The percentage of minority-owned businesses increased by 36.2 percent between 2007 and 2012, making up 44.1 percent of all Florida businesses (see Figure 1), which proportionately represents more than twice the state’s minority adult population (20.1%). Nationally, the percentage of minority-owned businesses increased by 38.1 percent during the same time period. Minorities represent 28.8 percent of all business owners, meanwhile they represent 21.3 percent of the adult population ages 18 and up.
The number of female-owned businesses  has also increased steadily over the past fifteen years. In 1997, female business owners made up only 26.0 percent of business owners; in 2012 they made up 38.5 percent of all business owners in the state. Between 2007 and 2012, female business ownership increased 39.0 percent. The percentage of female-owned businesses in Florida has increased at a similar pace as female ownership nationwide, with 26.0 percent of females owning businesses in 1997 and 35.8 percent in 2012.
Proportionally, female business ownership is still significantly lower than the overall female adult population. Nationwide, females make up 51.3 percent of the adult population ages 18 and up—statewide is at 51.7 percent.
While the percentage of minority and female-owned businesses have increased, there has been little change in the percentage share of male-owned businesses. In 2007 male business owners made up approximately 51.6 percent with little change in 2012 (51.7%). This trend is consistent with male business ownership nationwide which only grew by approximately 2.5 percentage points between 2007 (51.3%) and 2012 (53.7%).
Veteran-owned businesses have also seen little change at both the state and national levels. In Florida, veterans make up 8.8 percent of business owners compared to 9.1 percent nationally. The SBA notes that the veteran population is older than the non-veterans population.  As this population continues to retire or pass away one can expect the percentage of veteran-owned businesses will continue to decline.
As shown in Figure 2, the SBO also collects data on the age of business owners at the national level. The 45 to 54 age bracket continues to have the largest share of business owners making up 21.9 percent in 2007 and 21.4 percent in 2012; however, the percentage of business owners in older brackets continue to increase. In 2007, business owners ages 55 to 64 made up 17.8 percent compared to 20.5 percent in 2012. Business owners age 65+ made up 9.2 percent in 2007 but increased 3.4 percent to 12.6 percent in 2012. These statistics are consistent with an aging Baby Boomer population that continues to work beyond retirement. This generation was greatly impacted by the 2007 Great Recession as many companies sought to cut costs through early retirement incentives. At the same time, many lost significant amounts of their retirement savings with little time remaining to make up for losses. Therefore, one explanation for the increase in business ownership is likely due to necessity rather than desire.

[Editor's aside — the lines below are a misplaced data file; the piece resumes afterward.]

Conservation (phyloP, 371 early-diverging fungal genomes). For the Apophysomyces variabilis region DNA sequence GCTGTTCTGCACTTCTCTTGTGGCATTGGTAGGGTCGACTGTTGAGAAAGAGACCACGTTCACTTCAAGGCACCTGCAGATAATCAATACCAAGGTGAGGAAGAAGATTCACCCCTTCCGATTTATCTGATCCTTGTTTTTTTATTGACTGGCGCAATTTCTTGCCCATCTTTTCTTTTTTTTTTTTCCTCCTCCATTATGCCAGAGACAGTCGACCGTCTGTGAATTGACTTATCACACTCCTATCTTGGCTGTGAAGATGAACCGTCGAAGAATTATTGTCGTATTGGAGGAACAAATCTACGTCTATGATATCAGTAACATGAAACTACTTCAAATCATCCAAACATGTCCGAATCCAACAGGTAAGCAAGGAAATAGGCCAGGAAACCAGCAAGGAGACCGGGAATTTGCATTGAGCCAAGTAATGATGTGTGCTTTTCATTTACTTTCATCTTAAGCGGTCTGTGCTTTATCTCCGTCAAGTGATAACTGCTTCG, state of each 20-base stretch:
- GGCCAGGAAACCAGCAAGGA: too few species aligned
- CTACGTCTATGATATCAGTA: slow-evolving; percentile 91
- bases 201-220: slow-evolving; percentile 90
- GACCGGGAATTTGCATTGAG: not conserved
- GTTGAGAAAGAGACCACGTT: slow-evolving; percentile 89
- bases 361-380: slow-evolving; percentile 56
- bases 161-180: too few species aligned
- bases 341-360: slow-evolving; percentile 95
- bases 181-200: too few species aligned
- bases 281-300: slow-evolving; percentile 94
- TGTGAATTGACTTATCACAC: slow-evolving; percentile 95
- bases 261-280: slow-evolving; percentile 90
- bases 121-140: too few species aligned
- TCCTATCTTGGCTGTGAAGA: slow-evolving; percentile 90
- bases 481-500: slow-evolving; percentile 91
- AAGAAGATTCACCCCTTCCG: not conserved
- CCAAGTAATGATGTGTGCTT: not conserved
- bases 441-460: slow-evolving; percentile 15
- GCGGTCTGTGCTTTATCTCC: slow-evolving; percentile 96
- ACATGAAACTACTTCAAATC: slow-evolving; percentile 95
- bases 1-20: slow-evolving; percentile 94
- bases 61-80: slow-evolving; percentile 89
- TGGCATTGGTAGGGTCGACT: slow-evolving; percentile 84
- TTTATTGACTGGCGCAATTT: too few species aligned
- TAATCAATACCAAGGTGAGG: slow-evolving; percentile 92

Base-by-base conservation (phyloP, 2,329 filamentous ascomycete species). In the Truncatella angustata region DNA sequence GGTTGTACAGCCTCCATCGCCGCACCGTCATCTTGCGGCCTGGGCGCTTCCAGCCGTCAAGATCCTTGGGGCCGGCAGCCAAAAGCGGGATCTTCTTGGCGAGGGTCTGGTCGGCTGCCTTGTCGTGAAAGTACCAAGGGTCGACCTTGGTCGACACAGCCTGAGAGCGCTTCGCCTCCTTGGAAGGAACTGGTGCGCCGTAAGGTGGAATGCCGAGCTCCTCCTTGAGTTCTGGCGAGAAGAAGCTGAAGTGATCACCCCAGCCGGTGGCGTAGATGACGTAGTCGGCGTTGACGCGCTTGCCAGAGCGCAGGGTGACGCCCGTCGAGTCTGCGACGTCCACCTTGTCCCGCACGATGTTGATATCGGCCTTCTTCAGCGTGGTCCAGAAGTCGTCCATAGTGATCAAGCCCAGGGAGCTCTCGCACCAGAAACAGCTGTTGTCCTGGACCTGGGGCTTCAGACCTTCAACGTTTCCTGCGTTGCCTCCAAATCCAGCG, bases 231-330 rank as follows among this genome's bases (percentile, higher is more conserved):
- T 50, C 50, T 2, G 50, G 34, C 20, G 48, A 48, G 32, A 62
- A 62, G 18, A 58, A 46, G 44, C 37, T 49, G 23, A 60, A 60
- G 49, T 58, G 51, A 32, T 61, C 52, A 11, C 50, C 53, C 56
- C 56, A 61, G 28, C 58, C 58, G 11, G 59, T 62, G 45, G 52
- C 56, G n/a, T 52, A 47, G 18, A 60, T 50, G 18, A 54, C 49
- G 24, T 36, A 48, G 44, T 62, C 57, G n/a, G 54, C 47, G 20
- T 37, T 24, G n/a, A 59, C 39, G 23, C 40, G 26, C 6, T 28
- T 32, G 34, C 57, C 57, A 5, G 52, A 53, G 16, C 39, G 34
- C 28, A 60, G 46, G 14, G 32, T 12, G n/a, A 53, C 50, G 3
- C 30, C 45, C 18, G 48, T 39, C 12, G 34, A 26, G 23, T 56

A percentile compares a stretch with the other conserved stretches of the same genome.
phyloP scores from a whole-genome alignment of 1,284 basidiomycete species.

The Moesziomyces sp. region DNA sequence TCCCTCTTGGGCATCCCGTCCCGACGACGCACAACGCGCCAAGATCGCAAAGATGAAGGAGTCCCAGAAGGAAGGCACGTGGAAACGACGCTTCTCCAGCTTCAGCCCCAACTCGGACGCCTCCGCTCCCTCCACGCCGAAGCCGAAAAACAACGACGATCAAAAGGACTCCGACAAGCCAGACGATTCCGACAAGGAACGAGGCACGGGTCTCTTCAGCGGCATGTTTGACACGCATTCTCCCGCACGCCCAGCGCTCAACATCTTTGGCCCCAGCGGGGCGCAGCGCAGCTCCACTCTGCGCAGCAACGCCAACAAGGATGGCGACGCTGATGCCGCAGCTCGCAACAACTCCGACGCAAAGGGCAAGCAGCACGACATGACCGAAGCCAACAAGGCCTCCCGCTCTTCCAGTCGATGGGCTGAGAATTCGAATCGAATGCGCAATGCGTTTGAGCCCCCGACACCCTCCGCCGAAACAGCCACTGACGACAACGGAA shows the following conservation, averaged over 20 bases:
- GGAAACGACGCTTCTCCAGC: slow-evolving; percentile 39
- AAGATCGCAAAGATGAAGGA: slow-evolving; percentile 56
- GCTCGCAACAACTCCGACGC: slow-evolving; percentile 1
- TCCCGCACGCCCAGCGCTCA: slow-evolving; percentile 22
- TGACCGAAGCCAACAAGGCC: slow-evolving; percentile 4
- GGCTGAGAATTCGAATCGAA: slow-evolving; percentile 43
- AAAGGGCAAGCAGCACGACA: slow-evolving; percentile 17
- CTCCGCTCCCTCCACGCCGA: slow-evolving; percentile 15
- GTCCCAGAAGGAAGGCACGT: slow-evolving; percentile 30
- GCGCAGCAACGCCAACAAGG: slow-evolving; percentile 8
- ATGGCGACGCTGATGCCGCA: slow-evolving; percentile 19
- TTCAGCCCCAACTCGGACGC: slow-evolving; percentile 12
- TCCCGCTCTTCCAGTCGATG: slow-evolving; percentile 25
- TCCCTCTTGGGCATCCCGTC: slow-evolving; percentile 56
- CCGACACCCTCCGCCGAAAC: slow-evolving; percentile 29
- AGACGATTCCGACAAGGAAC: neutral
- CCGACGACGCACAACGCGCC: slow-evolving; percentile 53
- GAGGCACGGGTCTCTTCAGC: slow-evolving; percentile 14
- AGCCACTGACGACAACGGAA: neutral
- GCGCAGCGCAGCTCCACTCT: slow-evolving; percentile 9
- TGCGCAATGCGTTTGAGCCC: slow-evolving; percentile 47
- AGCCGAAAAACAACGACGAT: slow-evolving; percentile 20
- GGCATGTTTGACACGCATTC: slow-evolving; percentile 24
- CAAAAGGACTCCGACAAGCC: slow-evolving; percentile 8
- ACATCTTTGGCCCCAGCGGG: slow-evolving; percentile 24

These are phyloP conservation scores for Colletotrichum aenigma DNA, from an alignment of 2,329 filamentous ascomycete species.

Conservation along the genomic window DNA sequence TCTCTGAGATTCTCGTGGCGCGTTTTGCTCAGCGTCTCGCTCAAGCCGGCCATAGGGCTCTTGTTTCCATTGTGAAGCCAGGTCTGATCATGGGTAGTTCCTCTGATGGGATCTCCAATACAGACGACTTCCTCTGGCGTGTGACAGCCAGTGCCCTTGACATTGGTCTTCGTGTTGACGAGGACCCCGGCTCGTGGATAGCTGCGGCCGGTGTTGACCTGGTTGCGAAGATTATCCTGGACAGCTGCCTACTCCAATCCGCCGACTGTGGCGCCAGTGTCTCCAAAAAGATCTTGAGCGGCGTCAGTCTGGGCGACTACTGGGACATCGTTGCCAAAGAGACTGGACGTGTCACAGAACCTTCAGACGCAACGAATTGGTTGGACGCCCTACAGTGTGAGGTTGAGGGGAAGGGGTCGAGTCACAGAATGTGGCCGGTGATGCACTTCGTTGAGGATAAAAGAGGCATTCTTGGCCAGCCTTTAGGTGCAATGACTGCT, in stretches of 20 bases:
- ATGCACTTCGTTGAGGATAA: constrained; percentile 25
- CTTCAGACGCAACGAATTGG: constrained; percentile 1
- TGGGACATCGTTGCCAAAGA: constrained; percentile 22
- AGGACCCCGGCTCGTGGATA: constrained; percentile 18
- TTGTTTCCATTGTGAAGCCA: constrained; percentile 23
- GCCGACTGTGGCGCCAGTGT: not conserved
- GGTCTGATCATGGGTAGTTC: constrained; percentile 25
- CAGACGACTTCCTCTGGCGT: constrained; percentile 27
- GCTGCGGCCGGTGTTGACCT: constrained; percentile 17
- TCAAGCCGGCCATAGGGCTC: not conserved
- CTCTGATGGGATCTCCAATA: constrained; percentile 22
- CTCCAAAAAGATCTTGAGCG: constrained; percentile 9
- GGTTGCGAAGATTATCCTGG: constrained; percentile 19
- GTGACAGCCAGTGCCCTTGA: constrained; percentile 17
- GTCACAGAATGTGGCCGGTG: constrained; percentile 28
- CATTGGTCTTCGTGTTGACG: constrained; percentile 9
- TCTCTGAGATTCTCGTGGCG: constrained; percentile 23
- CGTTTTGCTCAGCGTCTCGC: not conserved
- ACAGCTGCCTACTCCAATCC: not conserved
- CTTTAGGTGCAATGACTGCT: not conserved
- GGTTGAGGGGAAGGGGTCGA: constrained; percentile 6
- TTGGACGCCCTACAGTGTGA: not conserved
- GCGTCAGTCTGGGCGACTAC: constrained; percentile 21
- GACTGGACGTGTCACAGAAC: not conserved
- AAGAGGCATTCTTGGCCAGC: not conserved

The U.S. Census defines ownership by gender as a business where 51% or more of the business is owned by either males or females. Businesses can also be classified as “equally male-/female owned” if ownership is split 50/50 percent.
 “Demographic Characteristics of Business Owners,” Small Business Administration, January 16, 2014.
 Note: Some data not available for each year.
This article is a series as part of the 2016 State of Small Business Report: Small Business and Its Impact on Florida, a report developed by the Florida SBDC Network in collaboration with the University of West Florida Center for Research and Economic Opportunity. To read the full report, please click here.